Current legislation in Albany will allow New York authorities to check people's phones for signs of distraction after an accident, and the driver could be penalized. The Bill could also legalize "textalyzer" devices in order to determine activity on driver's phone, but it is seeing bipartisan support from New York lawmakers.

What does Textalyzer entail?

If the law is passed, New York could be the first state to implement Textalyzer for catching distracted drivers.

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It is currently going through the Senate and Assembly committees.

Moreover, if it is passed, the field test will allow officers to make a time-stamped report on which apps you had open, and if the driver was using devices "hands-free" or "hands on" around the time of the accident.

It is important to note that the test would not allow access to your personal content on the phone.

There is also a personal side to the proposed law. The legislation will be referred to as Evan's law, which is named after Evan Lieberman, a 19-year-old who was killed in a car crash in 2011. He had died after an accident due to Distracted Driving.

Aiming for safer roads

His father and the tech company Cellebrite have teamed up to present the textalyzer system to New York lawmakers. They demonstrated textalyzer in front of the lawmakers, and Cellebrite is aiming to have the technology done in nine months.

Additionally, the complete product will protect the driver's privacy by only obtaining data by only getting evidence of activity on their phones. The issue of privacy has become a source of controversy with this bill.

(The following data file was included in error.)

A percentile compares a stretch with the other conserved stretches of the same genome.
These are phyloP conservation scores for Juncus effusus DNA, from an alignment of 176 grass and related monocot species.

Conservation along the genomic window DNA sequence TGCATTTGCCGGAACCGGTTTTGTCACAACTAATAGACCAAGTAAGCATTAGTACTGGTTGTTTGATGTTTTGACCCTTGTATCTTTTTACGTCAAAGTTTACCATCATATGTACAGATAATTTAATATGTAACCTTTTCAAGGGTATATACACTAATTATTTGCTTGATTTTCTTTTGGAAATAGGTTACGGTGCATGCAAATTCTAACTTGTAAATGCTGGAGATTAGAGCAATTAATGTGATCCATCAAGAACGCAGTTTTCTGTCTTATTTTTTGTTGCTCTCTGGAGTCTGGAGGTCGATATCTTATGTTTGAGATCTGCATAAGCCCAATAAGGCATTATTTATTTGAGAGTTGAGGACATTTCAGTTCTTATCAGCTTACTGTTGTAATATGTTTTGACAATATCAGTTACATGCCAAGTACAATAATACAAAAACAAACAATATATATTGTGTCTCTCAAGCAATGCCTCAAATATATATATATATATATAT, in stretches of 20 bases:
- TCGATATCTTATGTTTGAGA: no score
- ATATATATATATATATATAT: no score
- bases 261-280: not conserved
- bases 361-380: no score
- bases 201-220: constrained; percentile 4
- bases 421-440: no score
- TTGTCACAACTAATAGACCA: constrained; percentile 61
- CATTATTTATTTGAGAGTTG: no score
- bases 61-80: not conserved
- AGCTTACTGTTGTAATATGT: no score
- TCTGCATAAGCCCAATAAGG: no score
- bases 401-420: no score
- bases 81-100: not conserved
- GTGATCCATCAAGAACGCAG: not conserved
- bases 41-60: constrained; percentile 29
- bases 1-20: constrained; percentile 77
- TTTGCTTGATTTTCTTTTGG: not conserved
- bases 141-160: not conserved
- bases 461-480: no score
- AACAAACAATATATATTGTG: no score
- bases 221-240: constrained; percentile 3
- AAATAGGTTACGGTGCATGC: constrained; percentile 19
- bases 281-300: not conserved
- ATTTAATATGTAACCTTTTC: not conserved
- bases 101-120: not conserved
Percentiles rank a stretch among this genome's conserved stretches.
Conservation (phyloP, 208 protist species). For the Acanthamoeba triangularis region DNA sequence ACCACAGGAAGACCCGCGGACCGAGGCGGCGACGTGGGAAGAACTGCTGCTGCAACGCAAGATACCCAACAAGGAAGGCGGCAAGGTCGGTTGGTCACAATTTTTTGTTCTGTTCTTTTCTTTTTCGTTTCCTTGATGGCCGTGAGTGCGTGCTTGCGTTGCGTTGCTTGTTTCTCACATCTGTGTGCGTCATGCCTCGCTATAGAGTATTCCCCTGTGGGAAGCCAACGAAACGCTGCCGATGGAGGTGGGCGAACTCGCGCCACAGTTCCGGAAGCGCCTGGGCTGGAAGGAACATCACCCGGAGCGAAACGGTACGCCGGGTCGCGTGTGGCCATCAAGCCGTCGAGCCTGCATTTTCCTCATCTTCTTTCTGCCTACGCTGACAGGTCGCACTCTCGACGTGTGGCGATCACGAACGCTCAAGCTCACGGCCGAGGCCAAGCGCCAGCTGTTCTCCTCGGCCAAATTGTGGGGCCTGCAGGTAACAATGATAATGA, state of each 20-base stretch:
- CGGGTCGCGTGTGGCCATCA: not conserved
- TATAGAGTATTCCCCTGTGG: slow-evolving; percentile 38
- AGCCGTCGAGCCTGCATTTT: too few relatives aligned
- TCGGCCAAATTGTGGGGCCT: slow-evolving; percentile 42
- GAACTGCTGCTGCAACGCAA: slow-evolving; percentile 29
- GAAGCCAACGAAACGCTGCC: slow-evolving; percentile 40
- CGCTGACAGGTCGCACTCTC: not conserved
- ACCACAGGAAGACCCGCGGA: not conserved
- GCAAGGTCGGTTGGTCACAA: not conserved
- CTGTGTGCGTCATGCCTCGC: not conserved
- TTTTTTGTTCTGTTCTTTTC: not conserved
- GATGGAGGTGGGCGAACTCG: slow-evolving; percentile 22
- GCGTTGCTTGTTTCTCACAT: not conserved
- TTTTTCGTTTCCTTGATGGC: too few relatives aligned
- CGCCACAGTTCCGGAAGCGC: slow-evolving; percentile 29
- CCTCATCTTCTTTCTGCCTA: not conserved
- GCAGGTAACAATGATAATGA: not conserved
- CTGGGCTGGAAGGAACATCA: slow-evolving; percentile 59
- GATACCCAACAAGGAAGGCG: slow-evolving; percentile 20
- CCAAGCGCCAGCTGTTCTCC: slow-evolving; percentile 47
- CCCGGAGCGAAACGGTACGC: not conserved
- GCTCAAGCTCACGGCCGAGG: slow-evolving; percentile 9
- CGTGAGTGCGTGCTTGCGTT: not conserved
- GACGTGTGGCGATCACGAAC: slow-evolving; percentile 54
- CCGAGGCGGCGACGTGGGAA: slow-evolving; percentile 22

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Some people have noted that finding the exact moment of the accident, or even if there is more than one person in the car would make it difficult for law enforcement to know who was using the phone.

What could happen if you are caught?

If a driver refuses to give up the phone for "textualizing," they could face many consequences under the bill. This could include termination of the owner's driver's license. The proposed law will include anyone driving a motor vehicle involved in a car accident or collision that resulted in damage to personal or real property, people who were hurt, or even death, as well as possession of a mobile phone, will be required to hand over the device to authorities for field testing.

The Bill states while the refusal itself will be admissible in a trial, hearing or proceeding, this will be based on violating related distracted driving laws. This will also make drivers more susceptible to higher fees and punishment.

However, there is similar technology being used by the FBI, according to the Tennessee Law Blog. Textalyzer is also aiming to bring down the number of US road fatalities. Therefore, only time will tell how effective the Bill will be for distracted driving.